When in 1721 the bubble burst, Knight escaped to Calais together with his evidence of bribery. Although captured and incarcerated in Antwerp, he was later released as neither government wished to have his incriminating evidence exposed. His estates in England were confiscated and sold for £261,077 but he still had sufficient funds to set up in Rue St-Honoré in Paris as well as an estate near Vincennes. He returned to Essex in 1743.
Painted in 1722, Lucifer’s New Row-Barge shows Knight aboard a regal ship populated by devils and filthy lucre. The numerous annotations in white include lines such as Except None, Cheat All, Show No Remorse of Conscience and My Hearts Zealous for my Countries Ruin [sic].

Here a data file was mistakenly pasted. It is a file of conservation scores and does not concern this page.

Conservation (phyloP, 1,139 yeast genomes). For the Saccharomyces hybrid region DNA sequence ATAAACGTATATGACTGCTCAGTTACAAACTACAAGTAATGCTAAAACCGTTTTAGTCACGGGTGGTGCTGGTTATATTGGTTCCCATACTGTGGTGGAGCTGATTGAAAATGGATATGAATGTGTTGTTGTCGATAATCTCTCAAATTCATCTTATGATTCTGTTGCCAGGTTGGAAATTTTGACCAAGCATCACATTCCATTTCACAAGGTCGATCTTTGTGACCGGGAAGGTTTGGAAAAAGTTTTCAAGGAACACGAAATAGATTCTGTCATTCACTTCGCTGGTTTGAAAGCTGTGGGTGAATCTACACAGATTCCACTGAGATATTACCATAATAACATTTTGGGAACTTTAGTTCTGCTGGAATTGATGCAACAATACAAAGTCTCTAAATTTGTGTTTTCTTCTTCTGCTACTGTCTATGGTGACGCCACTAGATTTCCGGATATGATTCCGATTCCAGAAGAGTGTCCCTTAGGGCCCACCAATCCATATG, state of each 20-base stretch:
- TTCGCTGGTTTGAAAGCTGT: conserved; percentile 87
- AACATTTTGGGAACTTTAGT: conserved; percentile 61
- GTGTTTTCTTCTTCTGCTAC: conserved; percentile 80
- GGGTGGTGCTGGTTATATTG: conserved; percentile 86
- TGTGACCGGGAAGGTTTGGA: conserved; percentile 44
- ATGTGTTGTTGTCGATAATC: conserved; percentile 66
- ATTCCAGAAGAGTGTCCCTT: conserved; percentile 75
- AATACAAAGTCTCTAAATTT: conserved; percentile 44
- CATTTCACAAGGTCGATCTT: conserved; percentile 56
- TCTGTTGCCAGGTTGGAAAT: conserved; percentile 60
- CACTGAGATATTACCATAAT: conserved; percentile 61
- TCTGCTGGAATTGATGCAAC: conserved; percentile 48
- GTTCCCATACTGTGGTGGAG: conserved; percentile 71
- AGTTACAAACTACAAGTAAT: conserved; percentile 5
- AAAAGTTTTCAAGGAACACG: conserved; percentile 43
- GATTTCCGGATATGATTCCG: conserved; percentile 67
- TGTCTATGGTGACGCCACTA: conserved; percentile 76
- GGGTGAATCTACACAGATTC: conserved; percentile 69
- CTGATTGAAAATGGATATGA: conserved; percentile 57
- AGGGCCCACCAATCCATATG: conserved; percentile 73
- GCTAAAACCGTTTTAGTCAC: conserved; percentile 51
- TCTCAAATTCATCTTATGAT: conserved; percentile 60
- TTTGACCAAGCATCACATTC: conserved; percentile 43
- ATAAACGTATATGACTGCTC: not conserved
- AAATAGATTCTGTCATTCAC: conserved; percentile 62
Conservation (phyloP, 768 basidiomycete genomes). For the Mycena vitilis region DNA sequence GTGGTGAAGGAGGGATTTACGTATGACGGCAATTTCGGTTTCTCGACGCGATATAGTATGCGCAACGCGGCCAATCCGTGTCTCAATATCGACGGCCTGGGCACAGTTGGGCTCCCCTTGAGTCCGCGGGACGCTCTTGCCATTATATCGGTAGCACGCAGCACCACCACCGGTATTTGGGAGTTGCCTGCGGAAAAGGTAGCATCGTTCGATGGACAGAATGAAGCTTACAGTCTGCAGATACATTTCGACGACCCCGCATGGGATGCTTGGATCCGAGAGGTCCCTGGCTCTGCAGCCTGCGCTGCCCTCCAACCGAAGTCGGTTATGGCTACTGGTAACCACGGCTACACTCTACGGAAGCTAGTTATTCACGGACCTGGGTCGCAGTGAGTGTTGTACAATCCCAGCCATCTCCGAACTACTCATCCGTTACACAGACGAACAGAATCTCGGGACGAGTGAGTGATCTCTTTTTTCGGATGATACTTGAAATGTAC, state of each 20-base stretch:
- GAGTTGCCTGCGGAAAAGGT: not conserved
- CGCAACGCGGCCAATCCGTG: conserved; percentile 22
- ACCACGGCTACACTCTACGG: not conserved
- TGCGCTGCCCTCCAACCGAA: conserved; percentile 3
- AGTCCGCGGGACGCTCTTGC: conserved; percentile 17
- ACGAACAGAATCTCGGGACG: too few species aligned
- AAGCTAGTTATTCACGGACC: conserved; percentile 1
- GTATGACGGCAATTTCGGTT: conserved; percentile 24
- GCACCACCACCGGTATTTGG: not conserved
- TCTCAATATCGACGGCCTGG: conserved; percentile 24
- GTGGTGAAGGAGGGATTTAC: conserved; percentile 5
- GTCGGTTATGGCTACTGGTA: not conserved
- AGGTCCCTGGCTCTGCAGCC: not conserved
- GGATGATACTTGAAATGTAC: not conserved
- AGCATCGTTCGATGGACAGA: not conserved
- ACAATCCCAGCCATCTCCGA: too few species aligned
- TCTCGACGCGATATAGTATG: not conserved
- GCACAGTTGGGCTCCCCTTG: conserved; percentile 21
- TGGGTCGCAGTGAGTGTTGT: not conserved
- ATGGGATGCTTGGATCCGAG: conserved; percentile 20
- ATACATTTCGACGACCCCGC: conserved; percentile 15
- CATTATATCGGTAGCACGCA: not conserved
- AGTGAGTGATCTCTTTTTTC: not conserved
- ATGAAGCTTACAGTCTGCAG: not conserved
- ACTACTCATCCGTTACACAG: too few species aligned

Measuring 2ft 4in x 2ft 1in (72 x 62cm), it was offered at Woolley & Wallis of Salisbury on January 11, among the 63 lots belonging to theatrical impresario Sir Michael Codron (b.1930). The diverse collection, formerly furnishing his London flat, has been collected over 50 years.
Estimated at £3000-5000, the well-preserved painting was hammered down at £24,000 (plus 22% buyer’s premium) to Sutton Coldfield dealership Thomas Coulborn & Sons, buying for stock.
The January sale of furniture, clocks and works of art – a traditional curtain-raiser for the new year auction season – posted a hammer total of £475,000 with a selling rate of 84% across just under 700 lots.